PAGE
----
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Farrell News - OSHA

OSHA Silica Dust Rule Compliance -UPDATED

OSHA's Final Rule to Protect Workers from Exposure to Respirable Crystalline Silica

UPDATED: OSHA to delay enforcing crystalline silica standard in the construction industry

WASHINGTON - The U.S. Department of Labor's Occupational Safety and Health Administration today announced a delay in enforcement of the crystalline silica standard that applies to the construction industry to conduct additional outreach and provide educational materials and guidance for employers.

The agency has determined that additional guidance is necessary due to the unique nature of the requirements in the construction standard. Originally scheduled to begin June 23, 2017, enforcement will now begin Sept. 23, 2017.

https://www.osha.gov/pls/oshaweb/owadisp.show_docu...

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What does the new Silica Rule mean for you? Find out here.

Employers can either use a control method laid out in Table 1* of the construction standard, or they can measure workers’ exposure to silica and independently decide which dust controls work best to limit exposures to the Permissible Exposure Level (PEL) in their workplaces.

Compliance Schedule

  • Construction: June 23, 2017  Sept. 23, 2017

The Standards Necessary Requirements

  • Establish and implement a written exposure control plan that identifies tasks that involve exposure and methods used to protect workers, including procedures to restrict access to work areas where high exposures may occur.
  • Designate a competent person to implement the written exposure control plan.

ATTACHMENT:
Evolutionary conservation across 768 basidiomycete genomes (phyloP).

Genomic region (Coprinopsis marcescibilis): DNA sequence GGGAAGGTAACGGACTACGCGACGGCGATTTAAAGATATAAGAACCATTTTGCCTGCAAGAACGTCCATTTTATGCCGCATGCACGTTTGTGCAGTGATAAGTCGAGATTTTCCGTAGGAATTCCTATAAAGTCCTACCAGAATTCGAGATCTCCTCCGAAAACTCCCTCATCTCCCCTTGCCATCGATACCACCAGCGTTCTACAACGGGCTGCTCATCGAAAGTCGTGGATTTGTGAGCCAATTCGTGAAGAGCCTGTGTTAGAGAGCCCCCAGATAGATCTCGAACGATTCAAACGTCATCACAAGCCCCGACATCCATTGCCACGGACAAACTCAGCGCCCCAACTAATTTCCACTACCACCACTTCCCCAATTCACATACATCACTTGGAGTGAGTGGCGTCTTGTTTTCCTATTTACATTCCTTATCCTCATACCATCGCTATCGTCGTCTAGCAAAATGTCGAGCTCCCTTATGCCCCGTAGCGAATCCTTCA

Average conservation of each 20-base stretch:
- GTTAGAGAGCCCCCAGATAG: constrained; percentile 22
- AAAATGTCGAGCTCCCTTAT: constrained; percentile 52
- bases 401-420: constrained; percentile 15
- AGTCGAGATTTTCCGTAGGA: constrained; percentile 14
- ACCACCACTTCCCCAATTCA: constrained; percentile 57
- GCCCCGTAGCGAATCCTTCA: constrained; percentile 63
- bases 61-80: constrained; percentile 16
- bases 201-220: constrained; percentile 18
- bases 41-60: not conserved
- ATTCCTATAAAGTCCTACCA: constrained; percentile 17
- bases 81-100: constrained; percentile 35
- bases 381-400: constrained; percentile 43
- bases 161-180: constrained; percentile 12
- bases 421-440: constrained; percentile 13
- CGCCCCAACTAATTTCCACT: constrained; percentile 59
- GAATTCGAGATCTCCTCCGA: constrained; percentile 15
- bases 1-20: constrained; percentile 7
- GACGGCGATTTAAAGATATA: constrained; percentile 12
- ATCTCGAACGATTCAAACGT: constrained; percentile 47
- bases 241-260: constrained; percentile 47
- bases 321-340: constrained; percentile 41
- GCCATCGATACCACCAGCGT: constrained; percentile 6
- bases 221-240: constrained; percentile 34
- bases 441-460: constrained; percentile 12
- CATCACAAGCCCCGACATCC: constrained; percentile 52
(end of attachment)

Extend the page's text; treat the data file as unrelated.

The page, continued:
• Restrict practices that expose workers to silica where feasible alternatives are available.
  • Offer medical exams—including chest X-rays and lung function tests—every three years for workers who are required by the standard to wear a respirator for 30 or more days per year.
  • Train workers on work operations that result in silica exposure and ways to limit exposure.
  • Keep records of workers’ silica exposure and medical exams.

Exposure Control Specifications

  • Measure the amount of silica that workers are exposed to if it may be at or above an action level of 25 μg/m3 (micrograms of silica per cubic meter of air), averaged over an eight hour day.
  • Protect workers from respirable crystalline silica exposures above the permissible exposure limit of 50 μg/m3, averaged over an eight-hour day.

Where the Standard Does Not Apply

The standard does not apply where exposure will remain low under any foreseeable condition; for example, when only performing tasks such as mixing mortar; pouring concrete footers, slab foundation and foundation walls; and removing concrete form work.

Additional information on OSHA’s silica rule can be found at www.osha.gov/silica.

Resources:
OSHA Silica Exposure Calculator

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